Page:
The contraceptive pill first came to Poplar in 1961, when the nurses and nuns debated the moral implications of its arrival.
Call The Midwife’s series six finale finally sees Wilma Goddens being prescribed the pill at the family contraceptive clinic – but her experience with the new medication illustrates that its introduction was far from straightforward.
When was the contraceptive pill first introduced in the UK?
The Pill first arrived in Britain in 1961 and it was initially only made available to married women. Between 1962 and 1969 the NHS estimates that the number of women taking the pill rose from around 50,000 to one million.
By 1967 the laws were relaxed to allow unmarried women to be prescribed the pill.
How is it introduced in Call The Midwife?
The pill first comes to Poplar in series five, episode seven, when Doctor Turner explains how excited he is that it's to be licensed for prescription in a few weeks. The nuns aren't so sure about it, though. "It's a miracle with moral implications," Sister Julienne frowns.
During a scheduled debate about the new contraceptive at Nonnatus House, Tom is asked to provide a Christian perspective on prescribing the drug to unmarried women.
Sister Julienne is concerned that it will promote "recreational intercourse" but Tom says he'd preach self-restraint over anything else. Barbara, who's had quite the snogging session with her other half, scolds him later in the evening.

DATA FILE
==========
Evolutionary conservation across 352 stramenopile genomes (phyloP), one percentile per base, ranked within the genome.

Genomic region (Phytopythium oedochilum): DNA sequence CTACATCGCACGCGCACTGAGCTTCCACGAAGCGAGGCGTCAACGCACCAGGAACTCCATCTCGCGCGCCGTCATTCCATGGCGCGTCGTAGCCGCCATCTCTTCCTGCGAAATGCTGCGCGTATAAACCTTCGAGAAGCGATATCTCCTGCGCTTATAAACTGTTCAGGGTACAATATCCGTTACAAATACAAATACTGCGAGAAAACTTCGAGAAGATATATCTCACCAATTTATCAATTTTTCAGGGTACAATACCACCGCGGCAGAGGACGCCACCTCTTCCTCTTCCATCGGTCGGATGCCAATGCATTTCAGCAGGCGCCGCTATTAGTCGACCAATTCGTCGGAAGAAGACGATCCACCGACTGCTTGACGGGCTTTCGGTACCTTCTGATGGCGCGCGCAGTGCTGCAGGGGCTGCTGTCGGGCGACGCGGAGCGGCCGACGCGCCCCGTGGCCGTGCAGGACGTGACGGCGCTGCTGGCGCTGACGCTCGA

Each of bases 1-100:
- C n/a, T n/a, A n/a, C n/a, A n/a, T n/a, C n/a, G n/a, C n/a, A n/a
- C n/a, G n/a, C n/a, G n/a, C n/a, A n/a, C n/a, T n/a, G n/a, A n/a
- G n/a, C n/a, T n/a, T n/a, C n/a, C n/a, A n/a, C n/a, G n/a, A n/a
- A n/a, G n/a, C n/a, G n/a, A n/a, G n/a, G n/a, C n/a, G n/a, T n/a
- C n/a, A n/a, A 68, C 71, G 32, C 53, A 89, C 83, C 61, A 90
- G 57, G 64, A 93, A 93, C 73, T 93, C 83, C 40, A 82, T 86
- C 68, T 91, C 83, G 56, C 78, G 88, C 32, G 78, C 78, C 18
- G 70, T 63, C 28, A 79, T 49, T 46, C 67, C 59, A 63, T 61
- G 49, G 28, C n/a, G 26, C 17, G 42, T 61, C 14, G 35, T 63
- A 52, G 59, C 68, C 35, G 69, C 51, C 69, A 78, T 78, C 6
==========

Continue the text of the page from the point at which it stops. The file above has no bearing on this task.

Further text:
"How could you sit there and lecture people on self-restraint in a room where your Brylcreem has made a mark on the wall as big as an elephant’s face?” she asks.
In series six the pill makes a comeback as young mum Wilma Goddens visits the community centre to obtain a prescription. She's finally returning to work and wants to take charge of her life – and her reproductive organs – without damaging her husband's pride.
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Was the pill dangerous when it was first introduced?
Though it was initially thought to be 100 per cent safe, concerns were raised about the pill’s side effects. Reports in the 1970s suggested that people who smoked and took the pill together might be at an increased risk of blood clots.
There were further scares in the 1980s, suggesting possible links between the pill and breast cancer, strokes, heart attacks and blood clots, which led to a reduction in the number of users.
And in 1995 a thrombosis scare caused a drop in usage.
Some of the concerns seemed linked to hormone levels in the pill, so they’ve now been lowered. Plus, there are lots of guidelines to assess those who might be at risk.
For more information on the contraceptive pill check out the official NHS website